Dallas hedge funders go country for charity

By Lawrence Delevingne

Mon Dec 3, 2012


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Walker Smith, Highside, others don denim, taste TexMex at Capital for Kids benefit.


   
   Tim Lawler of Highland Capital (Photo: Capital for Kids)
The Dallas hedge fund set came out in force Thursday to benefit Capital for Kids, long a favorite charity among the city's industry elite.

The nonprofit's annual fundraiser at swank city venue Fashion Industry Gallery benefited 37 different charities, including Alliance for Children, Big Brothers, Big Sisters of North Texas, and Boys & Girls Clubs of Greater Dallas. Capital for Kids has now raised $1.28 million this year.

The event drew an estimated 750 people, about 400 of whom came in from out of town, according to the organizers. Requested attire was "dressy denim" and the program featured a Texas country band, whiskey bar and TexMex hors d'oeuvres. A Polaris Ranger Crew all-terrain vehicle and a diamond and sapphire necklace were raffled; there was also a silent auction of such prizes as lessons at the Dallas Gun Club, a private box at a Texas Rangers game and tickets to the Dallas Symphony Orchestra.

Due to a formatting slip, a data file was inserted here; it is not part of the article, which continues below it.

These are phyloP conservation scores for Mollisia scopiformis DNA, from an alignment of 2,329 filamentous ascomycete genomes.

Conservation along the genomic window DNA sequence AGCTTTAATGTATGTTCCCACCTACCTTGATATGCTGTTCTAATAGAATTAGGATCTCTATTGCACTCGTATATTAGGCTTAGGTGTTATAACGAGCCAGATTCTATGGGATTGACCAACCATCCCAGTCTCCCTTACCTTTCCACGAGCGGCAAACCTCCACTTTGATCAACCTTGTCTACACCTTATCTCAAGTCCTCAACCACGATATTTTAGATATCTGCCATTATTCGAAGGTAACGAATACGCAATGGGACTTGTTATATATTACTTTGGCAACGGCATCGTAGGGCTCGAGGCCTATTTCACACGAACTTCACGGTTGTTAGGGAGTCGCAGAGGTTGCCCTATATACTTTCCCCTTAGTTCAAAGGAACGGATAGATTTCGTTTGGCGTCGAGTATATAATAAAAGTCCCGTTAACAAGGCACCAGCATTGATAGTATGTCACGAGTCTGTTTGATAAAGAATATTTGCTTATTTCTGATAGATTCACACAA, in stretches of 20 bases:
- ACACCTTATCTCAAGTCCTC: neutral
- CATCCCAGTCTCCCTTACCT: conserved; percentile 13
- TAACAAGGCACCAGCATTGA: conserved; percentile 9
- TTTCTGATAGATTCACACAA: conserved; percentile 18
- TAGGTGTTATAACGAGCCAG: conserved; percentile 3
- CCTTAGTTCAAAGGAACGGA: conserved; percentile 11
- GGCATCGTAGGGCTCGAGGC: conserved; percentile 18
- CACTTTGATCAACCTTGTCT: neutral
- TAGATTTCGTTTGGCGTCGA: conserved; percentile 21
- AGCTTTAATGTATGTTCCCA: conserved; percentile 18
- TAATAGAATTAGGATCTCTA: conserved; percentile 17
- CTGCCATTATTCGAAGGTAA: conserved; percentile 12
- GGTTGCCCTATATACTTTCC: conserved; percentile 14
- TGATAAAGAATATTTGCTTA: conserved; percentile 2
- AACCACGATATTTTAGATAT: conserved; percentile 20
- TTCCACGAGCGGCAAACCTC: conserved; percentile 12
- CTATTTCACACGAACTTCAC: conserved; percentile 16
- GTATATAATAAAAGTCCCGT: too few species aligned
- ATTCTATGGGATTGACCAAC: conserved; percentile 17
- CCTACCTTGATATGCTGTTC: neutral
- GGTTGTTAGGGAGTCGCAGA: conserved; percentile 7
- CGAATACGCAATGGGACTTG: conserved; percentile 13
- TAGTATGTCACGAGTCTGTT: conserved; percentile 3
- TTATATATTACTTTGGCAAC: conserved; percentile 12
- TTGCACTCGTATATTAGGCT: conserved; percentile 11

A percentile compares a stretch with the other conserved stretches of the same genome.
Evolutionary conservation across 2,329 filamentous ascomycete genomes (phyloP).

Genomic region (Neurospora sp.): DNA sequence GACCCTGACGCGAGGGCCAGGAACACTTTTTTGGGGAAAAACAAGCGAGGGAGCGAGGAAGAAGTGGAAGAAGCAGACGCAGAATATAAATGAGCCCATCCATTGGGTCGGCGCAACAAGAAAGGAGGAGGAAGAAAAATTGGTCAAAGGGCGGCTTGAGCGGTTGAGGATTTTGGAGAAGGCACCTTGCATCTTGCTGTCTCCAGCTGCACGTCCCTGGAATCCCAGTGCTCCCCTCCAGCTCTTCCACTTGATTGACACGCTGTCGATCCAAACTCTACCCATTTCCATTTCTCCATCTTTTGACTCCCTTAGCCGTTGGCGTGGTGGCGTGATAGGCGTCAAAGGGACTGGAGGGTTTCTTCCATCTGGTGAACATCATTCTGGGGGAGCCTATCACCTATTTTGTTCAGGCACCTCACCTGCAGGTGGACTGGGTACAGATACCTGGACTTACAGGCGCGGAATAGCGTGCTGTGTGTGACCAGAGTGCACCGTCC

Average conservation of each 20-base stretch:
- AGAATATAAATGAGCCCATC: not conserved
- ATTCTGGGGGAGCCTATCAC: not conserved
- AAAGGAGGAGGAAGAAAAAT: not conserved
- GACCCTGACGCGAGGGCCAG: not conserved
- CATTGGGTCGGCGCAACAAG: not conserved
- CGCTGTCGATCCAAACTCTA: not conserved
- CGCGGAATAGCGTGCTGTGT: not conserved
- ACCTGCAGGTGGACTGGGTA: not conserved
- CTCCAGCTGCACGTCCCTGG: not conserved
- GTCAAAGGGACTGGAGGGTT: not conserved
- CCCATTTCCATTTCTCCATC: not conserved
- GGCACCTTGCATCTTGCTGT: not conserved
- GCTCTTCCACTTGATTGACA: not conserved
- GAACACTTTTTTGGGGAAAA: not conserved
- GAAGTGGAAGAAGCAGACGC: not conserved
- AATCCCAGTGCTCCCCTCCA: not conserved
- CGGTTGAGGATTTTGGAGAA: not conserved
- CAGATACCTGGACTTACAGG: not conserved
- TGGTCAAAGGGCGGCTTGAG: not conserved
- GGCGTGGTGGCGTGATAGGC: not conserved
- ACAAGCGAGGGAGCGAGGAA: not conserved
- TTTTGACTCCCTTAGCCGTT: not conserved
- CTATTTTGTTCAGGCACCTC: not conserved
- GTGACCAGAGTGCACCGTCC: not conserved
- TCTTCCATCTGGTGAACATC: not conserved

Lead hedge fund sponsors for the event were WS Capital Management and Highside Capital Management; other large benefactors included Maverick Capital, Kleinheinz Capital Partners, Highland Capital Management, Carlson Capital, SAC Capital Advisors, Hayman Advisors, Whitebox Advisors and HBK Capital Management, among other financial services firms.

Capital for Kids' 2012 board includes Kyle Bass of Hayman, Clint Carlson of Carlson, Lee Hobson of Highside, G. Stacy Smith and Reid Walker of WS, Rusty Rose of Cardinal Investment Co., and Tim Lawler of Highland.

The organization was formed in 2003 as part of national group Hedge Funds Care. The co-founders, Akin Gump's Eliot Raffkind, Morgan Stanley's John Carlisle and WS's Walker, amicably broke off from HFC in 2005 to focus on local initiatives and have raised more than $8 million in the past seven years.

See also: Walker Smith to shut | Kyle Bass is betting on veterans